Russian government attackers have been exploiting unpatched and badly-configured Cisco Systems routers since 2021, according to an alert from U.S. and U.K. cybersecurity agencies.
The vulnerabilities, which were publicized and patched in 2017, are in the Simple Network Management Protocol (SNMP) subsystem of Cisco’s IOS and IOS XE Software. They could allow an authenticated remote attacker to remotely execute code on an affected system or cause an affected system to reload. An attacker could exploit these vulnerabilities by sending a crafted SNMP packet to an affected system via IPv4 or IPv6.
The threat actor that’s been exploiting these holes for over two years is what threat researchers variously call APT28, Fancy Bear, Strontium, Pawn Storm, the Sednit Gang and Sofacy. But the security agencies say whatever the name it is, it’s almost certainly the intelligence unit of the Russian Military General Staff (GRU).
“In 2021, APT28 used infrastructure to masquerade Simple Network Management
protocol (SNMP) access into Cisco routers worldwide,” today’s report says. “This included a small number based in Europe, U.S. government institutions, and approximately 250 Ukrainian victims.”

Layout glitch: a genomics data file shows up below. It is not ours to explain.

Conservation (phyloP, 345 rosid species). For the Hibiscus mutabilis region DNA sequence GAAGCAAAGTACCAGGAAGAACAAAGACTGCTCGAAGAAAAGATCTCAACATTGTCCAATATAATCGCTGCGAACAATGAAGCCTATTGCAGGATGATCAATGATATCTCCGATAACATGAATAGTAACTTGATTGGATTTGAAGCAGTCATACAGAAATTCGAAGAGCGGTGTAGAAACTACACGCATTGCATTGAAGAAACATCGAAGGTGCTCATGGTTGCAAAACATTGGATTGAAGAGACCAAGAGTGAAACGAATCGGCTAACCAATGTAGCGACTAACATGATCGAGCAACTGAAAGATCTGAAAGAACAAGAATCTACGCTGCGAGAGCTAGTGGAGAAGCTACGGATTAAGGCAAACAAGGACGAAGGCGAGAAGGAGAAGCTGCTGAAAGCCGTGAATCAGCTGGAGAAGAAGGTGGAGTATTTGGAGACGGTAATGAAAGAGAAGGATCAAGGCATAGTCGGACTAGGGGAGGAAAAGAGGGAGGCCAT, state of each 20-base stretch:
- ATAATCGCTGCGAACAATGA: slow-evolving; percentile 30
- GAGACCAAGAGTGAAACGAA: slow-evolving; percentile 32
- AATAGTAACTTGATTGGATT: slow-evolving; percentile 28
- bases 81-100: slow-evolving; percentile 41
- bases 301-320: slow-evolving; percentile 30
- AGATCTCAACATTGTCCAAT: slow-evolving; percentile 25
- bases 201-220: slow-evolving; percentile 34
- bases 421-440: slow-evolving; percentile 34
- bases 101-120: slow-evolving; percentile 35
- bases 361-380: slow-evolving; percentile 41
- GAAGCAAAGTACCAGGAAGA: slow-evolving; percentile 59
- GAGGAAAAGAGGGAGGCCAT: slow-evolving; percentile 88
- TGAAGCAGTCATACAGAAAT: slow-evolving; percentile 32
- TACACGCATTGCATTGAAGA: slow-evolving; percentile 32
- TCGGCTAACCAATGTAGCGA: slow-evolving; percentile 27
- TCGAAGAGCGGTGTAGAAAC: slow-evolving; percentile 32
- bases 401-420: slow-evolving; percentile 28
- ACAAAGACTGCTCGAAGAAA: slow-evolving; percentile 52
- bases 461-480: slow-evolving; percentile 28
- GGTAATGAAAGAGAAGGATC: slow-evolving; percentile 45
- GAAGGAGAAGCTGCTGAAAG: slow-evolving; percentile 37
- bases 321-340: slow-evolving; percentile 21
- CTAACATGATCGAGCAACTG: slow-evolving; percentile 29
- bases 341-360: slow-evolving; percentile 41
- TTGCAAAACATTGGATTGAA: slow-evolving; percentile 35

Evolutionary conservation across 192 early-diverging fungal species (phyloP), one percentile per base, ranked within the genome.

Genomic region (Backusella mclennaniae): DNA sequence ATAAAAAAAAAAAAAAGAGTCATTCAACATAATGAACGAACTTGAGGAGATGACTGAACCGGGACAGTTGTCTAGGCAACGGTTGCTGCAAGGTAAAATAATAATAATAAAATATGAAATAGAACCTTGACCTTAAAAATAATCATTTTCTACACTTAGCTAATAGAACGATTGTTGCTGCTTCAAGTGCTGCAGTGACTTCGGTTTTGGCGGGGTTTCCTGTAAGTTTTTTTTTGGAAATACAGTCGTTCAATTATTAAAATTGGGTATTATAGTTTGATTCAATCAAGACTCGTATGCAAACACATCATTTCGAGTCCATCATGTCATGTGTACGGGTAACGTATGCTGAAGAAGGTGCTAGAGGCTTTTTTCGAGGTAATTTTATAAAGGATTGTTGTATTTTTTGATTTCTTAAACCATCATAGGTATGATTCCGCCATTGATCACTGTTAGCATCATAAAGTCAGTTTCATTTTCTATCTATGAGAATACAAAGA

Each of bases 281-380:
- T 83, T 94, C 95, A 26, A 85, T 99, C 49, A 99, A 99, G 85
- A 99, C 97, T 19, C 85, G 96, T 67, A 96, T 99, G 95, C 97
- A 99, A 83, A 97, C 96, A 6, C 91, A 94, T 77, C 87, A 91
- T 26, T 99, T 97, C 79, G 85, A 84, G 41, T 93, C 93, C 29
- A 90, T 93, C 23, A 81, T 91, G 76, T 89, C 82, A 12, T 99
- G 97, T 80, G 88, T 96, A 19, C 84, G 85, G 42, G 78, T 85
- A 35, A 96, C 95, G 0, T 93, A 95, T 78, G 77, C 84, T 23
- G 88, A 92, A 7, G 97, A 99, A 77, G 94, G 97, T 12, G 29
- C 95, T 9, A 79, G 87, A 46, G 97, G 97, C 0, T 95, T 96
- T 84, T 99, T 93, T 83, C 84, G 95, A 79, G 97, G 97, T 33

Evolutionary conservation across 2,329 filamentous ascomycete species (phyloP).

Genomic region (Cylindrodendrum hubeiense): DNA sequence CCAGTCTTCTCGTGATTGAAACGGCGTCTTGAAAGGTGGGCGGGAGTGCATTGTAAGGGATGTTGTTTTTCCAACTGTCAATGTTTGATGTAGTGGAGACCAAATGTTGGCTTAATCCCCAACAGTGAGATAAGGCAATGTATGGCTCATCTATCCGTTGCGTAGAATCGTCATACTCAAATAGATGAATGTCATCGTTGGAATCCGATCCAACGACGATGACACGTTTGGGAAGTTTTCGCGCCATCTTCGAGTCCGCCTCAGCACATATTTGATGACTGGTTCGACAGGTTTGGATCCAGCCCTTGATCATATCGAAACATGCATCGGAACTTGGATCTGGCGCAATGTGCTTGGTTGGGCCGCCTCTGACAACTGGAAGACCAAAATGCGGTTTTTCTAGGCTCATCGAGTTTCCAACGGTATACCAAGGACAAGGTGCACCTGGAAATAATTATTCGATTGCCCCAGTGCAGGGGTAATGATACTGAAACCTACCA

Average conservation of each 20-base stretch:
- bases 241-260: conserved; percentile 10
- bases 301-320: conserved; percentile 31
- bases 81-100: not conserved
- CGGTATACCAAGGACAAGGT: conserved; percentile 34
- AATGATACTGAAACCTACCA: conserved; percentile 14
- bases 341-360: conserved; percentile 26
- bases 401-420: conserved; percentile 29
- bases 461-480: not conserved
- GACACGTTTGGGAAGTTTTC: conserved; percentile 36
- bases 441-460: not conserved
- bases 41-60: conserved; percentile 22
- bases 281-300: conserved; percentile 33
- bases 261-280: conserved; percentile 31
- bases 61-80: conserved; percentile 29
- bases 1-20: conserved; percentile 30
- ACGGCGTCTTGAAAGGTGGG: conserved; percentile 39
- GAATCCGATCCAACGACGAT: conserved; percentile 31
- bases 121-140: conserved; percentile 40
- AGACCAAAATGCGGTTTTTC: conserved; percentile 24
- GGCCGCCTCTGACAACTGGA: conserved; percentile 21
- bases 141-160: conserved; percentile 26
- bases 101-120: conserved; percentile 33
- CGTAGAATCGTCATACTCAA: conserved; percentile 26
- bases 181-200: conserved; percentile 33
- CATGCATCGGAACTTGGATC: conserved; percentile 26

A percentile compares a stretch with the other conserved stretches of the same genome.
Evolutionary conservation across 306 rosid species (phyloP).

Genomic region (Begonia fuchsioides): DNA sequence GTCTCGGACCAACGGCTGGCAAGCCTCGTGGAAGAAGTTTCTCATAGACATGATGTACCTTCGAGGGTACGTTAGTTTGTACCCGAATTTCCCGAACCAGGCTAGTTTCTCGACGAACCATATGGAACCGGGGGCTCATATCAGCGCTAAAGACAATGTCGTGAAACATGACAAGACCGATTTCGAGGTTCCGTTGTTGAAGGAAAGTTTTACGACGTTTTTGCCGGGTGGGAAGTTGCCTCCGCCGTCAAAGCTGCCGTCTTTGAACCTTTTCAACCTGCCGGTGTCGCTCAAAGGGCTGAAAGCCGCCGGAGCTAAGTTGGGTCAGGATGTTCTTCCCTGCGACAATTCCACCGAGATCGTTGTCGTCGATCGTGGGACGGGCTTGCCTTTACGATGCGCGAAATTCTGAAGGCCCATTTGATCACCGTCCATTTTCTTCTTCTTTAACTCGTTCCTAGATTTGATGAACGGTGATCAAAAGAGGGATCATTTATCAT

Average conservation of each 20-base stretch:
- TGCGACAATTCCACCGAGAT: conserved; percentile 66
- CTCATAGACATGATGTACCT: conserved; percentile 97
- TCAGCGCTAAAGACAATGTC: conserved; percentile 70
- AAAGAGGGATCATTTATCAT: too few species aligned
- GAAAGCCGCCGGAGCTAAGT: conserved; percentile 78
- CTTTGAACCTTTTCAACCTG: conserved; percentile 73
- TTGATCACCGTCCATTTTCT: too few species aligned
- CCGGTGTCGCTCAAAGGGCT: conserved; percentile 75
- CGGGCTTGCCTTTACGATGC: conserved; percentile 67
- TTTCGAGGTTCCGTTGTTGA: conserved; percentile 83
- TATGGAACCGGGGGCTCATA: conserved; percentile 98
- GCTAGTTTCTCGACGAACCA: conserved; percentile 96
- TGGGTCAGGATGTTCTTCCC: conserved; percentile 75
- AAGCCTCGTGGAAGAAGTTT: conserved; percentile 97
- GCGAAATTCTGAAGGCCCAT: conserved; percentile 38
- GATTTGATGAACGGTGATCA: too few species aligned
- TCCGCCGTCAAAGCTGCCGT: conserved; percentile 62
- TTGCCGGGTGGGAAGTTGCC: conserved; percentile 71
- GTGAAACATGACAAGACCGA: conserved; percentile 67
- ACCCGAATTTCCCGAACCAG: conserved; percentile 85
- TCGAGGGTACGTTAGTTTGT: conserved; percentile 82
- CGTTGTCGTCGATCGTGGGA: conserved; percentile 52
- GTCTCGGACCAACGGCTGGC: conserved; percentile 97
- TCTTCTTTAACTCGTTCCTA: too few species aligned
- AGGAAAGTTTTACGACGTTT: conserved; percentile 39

SNMP is designed to allow network administrators to monitor and configure network
devices remotely, says the report, but it can also be misused to obtain sensitive network information and, if vulnerable, exploit devices to penetrate a network.
“A number of software tools can scan the entire network using SNMP, meaning that
poor configuration, such as using default or easy-to-guess community strings, can
make a network susceptible to attacks. Weak SNMP community strings, including the default ‘public’, allowed APT28 to gain access to router information. APT28 sent additional SNMP commands to enumerate router interfaces.”
The compromised routers were configured to accept SNMP v2 requests. SNMP v2 doesn’t support encryption and so all data, including community strings, is sent unencrypted.
For some of the targeted devices, APT28 actors used an SNMP exploit to deploy
malware the U.K.’s National Cyber Security Centre calls Jaguar Tooth, which collects device information and exfiltrates over Trivial File Transfer Protocol (TFTP), and also enables unauthenticated backdoor access.
Cisco says all devices that have enabled SNMP and have not explicitly excluded the affected management information bases (MIBs) or object IDs (OID)s should be considered vulnerable. In addition to installing the latest firmware and security updates, Cisco administrators should also limit access to SNMP from trusted hosts only, or disable a number of SNMP Management Information bases outlined in its 2017 advisory.